On the latest episode of Out of Character with Ryan Satin, Beth Phoenix joined the show to talk about the revamped NXT 2.0 and some of the new characters the brand has introduced. The Glamazon spoke about Tony D’Angelo and praised his character for resonating with the audience.

“He knows the character and it resonates with the audience,” Phoenix said. “I don’t want to say it’s a simple character because it’s not, there’s a million layers to it, but it’s a familiar character. Other characters in WWE have brought some of those flavors, and he’s pulling from other inspirations and maybe TV and movie characters as well.

“We get it, when he hands a dead fish with Dexter Lumis’ name pinned to it, we know what that means. He’s speaking the language of the audience and when you do that, the audience instantly attaches because they’re like ‘Oh no, who’s he going to whack next?’ Their minds start spinning and they start building these possibilities. We want to engage people, we don’t want to leave them confused, we want to ask them questions like cliffhangers like ‘what’s next?’”

The up-and-comer joined WWE After the Bell where he shared he’d like a match with Bron Breakker. The former Women’s Champion continued to talk about NXT 2.0 and what the differences are between the brand previous fans came to know and love. Company officials are reportedly happy with the newly revamped NXT 2.0 after the first month and a half of the brand’s existence.

“I think what we’re selling has changed a lot,” Phoenix said. “We were selling great wrestling for a very long time and it worked. We were building a women’s evolution, revolution, whatever you want to call it. At that time, we needed to see the women wrestle for long periods of time and show that they could go. NXT was a huge part of that, showing that women can have these matches and giving them the time. I think NXT opened doors for a variety of body types, wrestlers with varied sizes. We were just seeing these different guys that they could do different things in the ring because they all weren’t 7 feet tall.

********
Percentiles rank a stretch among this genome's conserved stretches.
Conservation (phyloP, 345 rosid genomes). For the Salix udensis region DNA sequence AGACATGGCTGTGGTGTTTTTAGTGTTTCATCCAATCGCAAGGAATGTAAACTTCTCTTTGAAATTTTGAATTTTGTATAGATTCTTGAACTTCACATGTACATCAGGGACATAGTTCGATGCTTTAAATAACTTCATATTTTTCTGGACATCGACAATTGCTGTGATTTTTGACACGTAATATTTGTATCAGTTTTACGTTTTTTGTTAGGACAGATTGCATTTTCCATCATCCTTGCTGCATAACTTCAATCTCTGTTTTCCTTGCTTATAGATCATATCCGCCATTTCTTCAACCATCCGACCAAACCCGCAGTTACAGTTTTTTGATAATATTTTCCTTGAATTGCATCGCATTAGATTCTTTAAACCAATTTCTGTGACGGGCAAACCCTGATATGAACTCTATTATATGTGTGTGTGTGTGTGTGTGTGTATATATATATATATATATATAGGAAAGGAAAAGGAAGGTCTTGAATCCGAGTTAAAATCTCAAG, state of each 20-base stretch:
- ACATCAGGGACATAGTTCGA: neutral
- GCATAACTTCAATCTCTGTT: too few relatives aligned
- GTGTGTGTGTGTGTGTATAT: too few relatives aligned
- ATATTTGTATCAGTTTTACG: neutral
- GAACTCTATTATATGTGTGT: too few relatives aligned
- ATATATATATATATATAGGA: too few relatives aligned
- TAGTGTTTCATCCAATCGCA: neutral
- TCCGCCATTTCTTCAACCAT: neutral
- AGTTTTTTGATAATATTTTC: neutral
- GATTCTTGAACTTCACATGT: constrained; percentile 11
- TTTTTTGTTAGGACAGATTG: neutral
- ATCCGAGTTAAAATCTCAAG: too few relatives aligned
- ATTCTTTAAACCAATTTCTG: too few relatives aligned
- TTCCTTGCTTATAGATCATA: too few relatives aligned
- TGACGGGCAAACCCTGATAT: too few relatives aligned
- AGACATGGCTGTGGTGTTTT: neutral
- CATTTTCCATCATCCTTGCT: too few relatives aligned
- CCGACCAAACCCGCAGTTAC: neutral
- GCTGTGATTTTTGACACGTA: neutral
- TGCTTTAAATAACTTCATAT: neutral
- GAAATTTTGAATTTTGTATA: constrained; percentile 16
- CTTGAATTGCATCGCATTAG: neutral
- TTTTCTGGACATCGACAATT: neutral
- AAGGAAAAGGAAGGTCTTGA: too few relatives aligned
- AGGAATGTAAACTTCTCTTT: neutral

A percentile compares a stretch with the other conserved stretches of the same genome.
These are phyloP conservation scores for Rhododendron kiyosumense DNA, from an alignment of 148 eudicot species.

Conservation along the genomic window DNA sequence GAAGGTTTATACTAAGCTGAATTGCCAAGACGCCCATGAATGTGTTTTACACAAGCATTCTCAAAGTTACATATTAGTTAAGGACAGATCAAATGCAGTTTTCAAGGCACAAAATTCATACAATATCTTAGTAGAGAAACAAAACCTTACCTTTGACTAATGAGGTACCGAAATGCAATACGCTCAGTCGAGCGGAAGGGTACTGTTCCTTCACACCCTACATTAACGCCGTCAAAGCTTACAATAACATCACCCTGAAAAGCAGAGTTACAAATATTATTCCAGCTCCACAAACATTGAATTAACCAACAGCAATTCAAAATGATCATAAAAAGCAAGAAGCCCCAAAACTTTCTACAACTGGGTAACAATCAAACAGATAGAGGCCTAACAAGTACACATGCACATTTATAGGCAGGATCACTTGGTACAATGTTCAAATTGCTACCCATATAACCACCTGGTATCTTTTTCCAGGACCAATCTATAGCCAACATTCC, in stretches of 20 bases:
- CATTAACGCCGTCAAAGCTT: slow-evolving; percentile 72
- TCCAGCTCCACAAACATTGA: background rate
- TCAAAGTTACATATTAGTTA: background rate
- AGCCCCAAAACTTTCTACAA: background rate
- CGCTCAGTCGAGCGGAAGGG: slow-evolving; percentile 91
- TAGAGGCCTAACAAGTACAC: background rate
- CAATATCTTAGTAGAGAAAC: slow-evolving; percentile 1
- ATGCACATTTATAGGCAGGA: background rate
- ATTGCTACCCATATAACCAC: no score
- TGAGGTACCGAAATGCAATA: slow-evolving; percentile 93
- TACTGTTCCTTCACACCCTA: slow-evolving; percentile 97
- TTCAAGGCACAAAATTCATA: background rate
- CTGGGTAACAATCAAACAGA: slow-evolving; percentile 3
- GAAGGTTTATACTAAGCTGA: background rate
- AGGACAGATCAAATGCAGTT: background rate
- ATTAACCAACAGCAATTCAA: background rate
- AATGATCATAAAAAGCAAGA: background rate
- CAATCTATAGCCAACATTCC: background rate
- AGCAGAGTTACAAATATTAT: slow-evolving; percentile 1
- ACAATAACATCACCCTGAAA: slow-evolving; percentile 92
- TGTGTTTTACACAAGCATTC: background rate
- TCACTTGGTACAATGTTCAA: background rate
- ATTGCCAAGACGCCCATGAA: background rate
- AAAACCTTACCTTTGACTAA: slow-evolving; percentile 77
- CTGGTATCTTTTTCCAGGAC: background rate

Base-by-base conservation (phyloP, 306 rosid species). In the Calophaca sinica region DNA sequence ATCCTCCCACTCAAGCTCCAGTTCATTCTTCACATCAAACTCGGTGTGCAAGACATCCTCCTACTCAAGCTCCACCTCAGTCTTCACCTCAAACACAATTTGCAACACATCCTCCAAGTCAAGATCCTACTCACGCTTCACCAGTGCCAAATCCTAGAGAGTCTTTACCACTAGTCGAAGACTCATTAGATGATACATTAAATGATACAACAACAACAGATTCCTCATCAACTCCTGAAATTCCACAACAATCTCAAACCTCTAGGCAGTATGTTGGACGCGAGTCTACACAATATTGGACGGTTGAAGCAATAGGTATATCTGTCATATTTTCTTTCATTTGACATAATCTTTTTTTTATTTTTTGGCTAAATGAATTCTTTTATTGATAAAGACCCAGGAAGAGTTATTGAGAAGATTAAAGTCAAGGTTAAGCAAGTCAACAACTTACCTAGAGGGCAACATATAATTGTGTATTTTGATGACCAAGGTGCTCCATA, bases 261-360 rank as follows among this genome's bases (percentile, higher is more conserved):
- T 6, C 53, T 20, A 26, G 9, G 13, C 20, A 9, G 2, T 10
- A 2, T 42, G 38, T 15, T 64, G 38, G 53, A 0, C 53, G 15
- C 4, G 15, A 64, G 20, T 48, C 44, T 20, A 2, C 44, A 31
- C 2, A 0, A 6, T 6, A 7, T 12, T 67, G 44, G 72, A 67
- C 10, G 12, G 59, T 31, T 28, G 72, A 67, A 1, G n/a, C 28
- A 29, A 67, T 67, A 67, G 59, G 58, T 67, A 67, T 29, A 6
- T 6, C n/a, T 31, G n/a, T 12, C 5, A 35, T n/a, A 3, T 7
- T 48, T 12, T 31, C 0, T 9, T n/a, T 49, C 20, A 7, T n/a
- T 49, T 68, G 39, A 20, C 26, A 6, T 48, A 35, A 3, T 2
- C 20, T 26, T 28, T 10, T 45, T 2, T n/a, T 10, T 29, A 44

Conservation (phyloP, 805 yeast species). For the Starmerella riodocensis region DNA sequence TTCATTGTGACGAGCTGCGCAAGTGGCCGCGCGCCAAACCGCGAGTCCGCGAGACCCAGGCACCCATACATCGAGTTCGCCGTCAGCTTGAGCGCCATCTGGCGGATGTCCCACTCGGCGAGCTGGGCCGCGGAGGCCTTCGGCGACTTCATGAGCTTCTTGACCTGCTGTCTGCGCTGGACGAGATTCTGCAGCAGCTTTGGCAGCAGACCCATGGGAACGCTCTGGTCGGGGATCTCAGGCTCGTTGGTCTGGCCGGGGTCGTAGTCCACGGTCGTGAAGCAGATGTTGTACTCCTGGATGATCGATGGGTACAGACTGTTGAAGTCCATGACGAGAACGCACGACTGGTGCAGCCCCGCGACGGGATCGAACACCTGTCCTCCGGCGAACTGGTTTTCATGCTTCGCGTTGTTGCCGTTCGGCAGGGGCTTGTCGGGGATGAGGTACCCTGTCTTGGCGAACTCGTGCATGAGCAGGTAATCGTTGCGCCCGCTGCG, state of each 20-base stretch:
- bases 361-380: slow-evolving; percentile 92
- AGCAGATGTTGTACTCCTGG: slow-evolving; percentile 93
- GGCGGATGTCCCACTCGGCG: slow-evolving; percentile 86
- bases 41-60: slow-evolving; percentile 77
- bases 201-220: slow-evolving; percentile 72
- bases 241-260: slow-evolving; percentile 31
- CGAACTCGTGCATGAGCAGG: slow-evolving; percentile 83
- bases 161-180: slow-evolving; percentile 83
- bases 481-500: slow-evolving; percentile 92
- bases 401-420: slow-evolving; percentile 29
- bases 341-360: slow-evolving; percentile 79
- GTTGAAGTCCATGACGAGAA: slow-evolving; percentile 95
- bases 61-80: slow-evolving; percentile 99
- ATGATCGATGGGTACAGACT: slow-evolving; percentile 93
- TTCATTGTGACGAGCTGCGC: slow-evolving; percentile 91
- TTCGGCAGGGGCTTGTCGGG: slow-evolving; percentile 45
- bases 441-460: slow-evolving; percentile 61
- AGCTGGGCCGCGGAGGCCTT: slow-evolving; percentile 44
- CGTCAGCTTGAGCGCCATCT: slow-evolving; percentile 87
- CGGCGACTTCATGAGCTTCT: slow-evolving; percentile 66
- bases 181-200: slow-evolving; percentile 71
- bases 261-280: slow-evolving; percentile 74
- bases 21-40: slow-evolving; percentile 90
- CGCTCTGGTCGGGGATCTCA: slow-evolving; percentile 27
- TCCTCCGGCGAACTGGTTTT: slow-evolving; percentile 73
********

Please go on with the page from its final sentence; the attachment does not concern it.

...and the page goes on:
“And the speed and just developing a new fast paced style that really resonated with our audience, it caught on. We’re still producing superstars but the motivation is different now, the motivation is more character work and creating characters that get under your skin, and characters you’re attached to. A lot of that, especially if you know yourself and a lot of our young talent are working on figuring that out, then that really resonates and then the door opens.”

Phoenix also spoke about the differences in character development with NXT 2.0 and how certain characters, rather than just their in-ring work, has gotten over. The NXT Commentator named a few wrestlers and factions she’s been very impressed with.

“They’ve all got that character inside and a lot of them are very young and also just getting reps too,” Phoenix said. “In those reps, and experimenting, and trying new things, and taking the cuffs off, and throwing spaghetti at the wall and crossing your fingers sometimes you strike gold. The Creed Brothers, I love those guys. They put it all out there and I buy what they are selling, they know who they are, they’re a tight package. Diamond Mine as a group, I think is fabulous. I wish you guys could see in the commercial breaks how [Malcolm] Bivens gets the audience so worked up, he’s fantastic at what he does. It’s such a great dynamic in there, and that’s what we’re trying to do in NXT is build these groups with these wonderful interactions.”

If you use any of the quotes in this article, please credit Out of Character with Ryan Satin with a h/t to Wrestling Inc. for the transcription.

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